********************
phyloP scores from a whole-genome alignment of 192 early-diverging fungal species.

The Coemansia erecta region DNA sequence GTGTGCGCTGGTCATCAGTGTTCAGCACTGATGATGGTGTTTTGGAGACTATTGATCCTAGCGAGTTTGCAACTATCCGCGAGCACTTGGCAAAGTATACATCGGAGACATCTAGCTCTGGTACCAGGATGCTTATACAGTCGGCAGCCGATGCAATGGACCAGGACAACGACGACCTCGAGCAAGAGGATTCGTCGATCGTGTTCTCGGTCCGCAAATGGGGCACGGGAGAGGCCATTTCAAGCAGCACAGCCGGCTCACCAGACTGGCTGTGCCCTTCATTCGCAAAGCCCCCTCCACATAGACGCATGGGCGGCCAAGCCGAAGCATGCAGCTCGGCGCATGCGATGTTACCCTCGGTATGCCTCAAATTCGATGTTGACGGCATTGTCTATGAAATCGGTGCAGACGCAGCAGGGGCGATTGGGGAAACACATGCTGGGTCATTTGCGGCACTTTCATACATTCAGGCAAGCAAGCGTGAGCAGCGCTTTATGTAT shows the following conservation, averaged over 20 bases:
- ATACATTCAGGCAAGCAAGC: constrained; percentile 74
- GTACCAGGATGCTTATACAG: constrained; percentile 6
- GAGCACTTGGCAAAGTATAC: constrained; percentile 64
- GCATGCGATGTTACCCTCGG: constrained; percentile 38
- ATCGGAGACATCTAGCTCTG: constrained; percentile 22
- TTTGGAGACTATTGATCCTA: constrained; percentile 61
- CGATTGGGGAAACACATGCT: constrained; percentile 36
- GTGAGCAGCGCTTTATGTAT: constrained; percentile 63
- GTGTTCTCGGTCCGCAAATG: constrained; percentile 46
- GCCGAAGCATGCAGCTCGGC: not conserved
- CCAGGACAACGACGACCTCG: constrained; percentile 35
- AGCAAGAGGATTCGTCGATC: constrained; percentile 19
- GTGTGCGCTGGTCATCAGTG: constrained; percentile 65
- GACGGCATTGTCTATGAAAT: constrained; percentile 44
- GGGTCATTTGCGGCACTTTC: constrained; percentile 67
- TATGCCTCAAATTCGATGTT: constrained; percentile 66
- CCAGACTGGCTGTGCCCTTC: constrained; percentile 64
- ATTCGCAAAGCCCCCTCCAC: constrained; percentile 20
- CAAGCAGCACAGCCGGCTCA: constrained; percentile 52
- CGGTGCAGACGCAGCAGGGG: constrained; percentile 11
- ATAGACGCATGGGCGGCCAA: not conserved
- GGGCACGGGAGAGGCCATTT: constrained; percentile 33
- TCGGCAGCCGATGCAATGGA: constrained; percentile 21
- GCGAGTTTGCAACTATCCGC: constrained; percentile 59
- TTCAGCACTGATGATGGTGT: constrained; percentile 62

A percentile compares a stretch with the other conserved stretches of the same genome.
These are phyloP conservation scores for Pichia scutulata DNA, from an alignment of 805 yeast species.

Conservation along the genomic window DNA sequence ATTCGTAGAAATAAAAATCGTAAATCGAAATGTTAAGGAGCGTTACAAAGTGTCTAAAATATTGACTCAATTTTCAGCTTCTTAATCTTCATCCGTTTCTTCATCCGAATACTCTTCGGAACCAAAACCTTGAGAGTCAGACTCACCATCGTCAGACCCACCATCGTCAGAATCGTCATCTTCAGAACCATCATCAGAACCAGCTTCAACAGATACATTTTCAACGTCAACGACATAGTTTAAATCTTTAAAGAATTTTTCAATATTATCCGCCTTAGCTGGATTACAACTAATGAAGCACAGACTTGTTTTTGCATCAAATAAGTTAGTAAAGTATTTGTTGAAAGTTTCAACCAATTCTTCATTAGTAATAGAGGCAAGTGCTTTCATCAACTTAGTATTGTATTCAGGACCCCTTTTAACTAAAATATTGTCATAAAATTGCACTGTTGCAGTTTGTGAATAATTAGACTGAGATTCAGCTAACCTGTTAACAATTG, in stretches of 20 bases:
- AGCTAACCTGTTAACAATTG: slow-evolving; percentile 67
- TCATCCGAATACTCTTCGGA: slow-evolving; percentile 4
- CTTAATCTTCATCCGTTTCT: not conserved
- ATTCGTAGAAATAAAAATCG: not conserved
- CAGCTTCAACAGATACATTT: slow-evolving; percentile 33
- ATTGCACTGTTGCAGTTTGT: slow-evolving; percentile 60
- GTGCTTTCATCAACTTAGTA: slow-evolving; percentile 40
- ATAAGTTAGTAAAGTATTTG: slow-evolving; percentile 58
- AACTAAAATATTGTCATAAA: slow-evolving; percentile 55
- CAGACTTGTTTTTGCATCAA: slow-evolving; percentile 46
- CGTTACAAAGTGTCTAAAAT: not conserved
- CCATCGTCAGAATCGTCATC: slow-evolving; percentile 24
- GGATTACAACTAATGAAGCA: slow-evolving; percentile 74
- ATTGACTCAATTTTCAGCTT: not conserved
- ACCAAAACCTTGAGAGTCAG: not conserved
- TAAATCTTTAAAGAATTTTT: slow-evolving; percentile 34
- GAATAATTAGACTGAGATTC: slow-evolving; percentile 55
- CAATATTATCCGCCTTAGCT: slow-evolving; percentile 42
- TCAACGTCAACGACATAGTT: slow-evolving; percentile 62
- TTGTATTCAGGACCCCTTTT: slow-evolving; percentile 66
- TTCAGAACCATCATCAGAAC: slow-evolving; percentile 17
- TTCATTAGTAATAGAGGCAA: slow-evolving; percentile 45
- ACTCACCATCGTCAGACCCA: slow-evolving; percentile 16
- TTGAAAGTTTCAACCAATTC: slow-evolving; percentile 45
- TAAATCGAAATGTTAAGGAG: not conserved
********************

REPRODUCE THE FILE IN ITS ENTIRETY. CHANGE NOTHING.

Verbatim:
phyloP scores from a whole-genome alignment of 192 early-diverging fungal species.

The Coemansia erecta region DNA sequence GTGTGCGCTGGTCATCAGTGTTCAGCACTGATGATGGTGTTTTGGAGACTATTGATCCTAGCGAGTTTGCAACTATCCGCGAGCACTTGGCAAAGTATACATCGGAGACATCTAGCTCTGGTACCAGGATGCTTATACAGTCGGCAGCCGATGCAATGGACCAGGACAACGACGACCTCGAGCAAGAGGATTCGTCGATCGTGTTCTCGGTCCGCAAATGGGGCACGGGAGAGGCCATTTCAAGCAGCACAGCCGGCTCACCAGACTGGCTGTGCCCTTCATTCGCAAAGCCCCCTCCACATAGACGCATGGGCGGCCAAGCCGAAGCATGCAGCTCGGCGCATGCGATGTTACCCTCGGTATGCCTCAAATTCGATGTTGACGGCATTGTCTATGAAATCGGTGCAGACGCAGCAGGGGCGATTGGGGAAACACATGCTGGGTCATTTGCGGCACTTTCATACATTCAGGCAAGCAAGCGTGAGCAGCGCTTTATGTAT shows the following conservation, averaged over 20 bases:
- ATACATTCAGGCAAGCAAGC: constrained; percentile 74
- GTACCAGGATGCTTATACAG: constrained; percentile 6
- GAGCACTTGGCAAAGTATAC: constrained; percentile 64
- GCATGCGATGTTACCCTCGG: constrained; percentile 38
- ATCGGAGACATCTAGCTCTG: constrained; percentile 22
- TTTGGAGACTATTGATCCTA: constrained; percentile 61
- CGATTGGGGAAACACATGCT: constrained; percentile 36
- GTGAGCAGCGCTTTATGTAT: constrained; percentile 63
- GTGTTCTCGGTCCGCAAATG: constrained; percentile 46
- GCCGAAGCATGCAGCTCGGC: not conserved
- CCAGGACAACGACGACCTCG: constrained; percentile 35
- AGCAAGAGGATTCGTCGATC: constrained; percentile 19
- GTGTGCGCTGGTCATCAGTG: constrained; percentile 65
- GACGGCATTGTCTATGAAAT: constrained; percentile 44
- GGGTCATTTGCGGCACTTTC: constrained; percentile 67
- TATGCCTCAAATTCGATGTT: constrained; percentile 66
- CCAGACTGGCTGTGCCCTTC: constrained; percentile 64
- ATTCGCAAAGCCCCCTCCAC: constrained; percentile 20
- CAAGCAGCACAGCCGGCTCA: constrained; percentile 52
- CGGTGCAGACGCAGCAGGGG: constrained; percentile 11
- ATAGACGCATGGGCGGCCAA: not conserved
- GGGCACGGGAGAGGCCATTT: constrained; percentile 33
- TCGGCAGCCGATGCAATGGA: constrained; percentile 21
- GCGAGTTTGCAACTATCCGC: constrained; percentile 59
- TTCAGCACTGATGATGGTGT: constrained; percentile 62

A percentile compares a stretch with the other conserved stretches of the same genome.
These are phyloP conservation scores for Pichia scutulata DNA, from an alignment of 805 yeast species.

Conservation along the genomic window DNA sequence ATTCGTAGAAATAAAAATCGTAAATCGAAATGTTAAGGAGCGTTACAAAGTGTCTAAAATATTGACTCAATTTTCAGCTTCTTAATCTTCATCCGTTTCTTCATCCGAATACTCTTCGGAACCAAAACCTTGAGAGTCAGACTCACCATCGTCAGACCCACCATCGTCAGAATCGTCATCTTCAGAACCATCATCAGAACCAGCTTCAACAGATACATTTTCAACGTCAACGACATAGTTTAAATCTTTAAAGAATTTTTCAATATTATCCGCCTTAGCTGGATTACAACTAATGAAGCACAGACTTGTTTTTGCATCAAATAAGTTAGTAAAGTATTTGTTGAAAGTTTCAACCAATTCTTCATTAGTAATAGAGGCAAGTGCTTTCATCAACTTAGTATTGTATTCAGGACCCCTTTTAACTAAAATATTGTCATAAAATTGCACTGTTGCAGTTTGTGAATAATTAGACTGAGATTCAGCTAACCTGTTAACAATTG, in stretches of 20 bases:
- AGCTAACCTGTTAACAATTG: slow-evolving; percentile 67
- TCATCCGAATACTCTTCGGA: slow-evolving; percentile 4
- CTTAATCTTCATCCGTTTCT: not conserved
- ATTCGTAGAAATAAAAATCG: not conserved
- CAGCTTCAACAGATACATTT: slow-evolving; percentile 33
- ATTGCACTGTTGCAGTTTGT: slow-evolving; percentile 60
- GTGCTTTCATCAACTTAGTA: slow-evolving; percentile 40
- ATAAGTTAGTAAAGTATTTG: slow-evolving; percentile 58
- AACTAAAATATTGTCATAAA: slow-evolving; percentile 55
- CAGACTTGTTTTTGCATCAA: slow-evolving; percentile 46
- CGTTACAAAGTGTCTAAAAT: not conserved
- CCATCGTCAGAATCGTCATC: slow-evolving; percentile 24
- GGATTACAACTAATGAAGCA: slow-evolving; percentile 74
- ATTGACTCAATTTTCAGCTT: not conserved
- ACCAAAACCTTGAGAGTCAG: not conserved
- TAAATCTTTAAAGAATTTTT: slow-evolving; percentile 34
- GAATAATTAGACTGAGATTC: slow-evolving; percentile 55
- CAATATTATCCGCCTTAGCT: slow-evolving; percentile 42
- TCAACGTCAACGACATAGTT: slow-evolving; percentile 62
- TTGTATTCAGGACCCCTTTT: slow-evolving; percentile 66
- TTCAGAACCATCATCAGAAC: slow-evolving; percentile 17
- TTCATTAGTAATAGAGGCAA: slow-evolving; percentile 45
- ACTCACCATCGTCAGACCCA: slow-evolving; percentile 16
- TTGAAAGTTTCAACCAATTC: slow-evolving; percentile 45
- TAAATCGAAATGTTAAGGAG: not conserved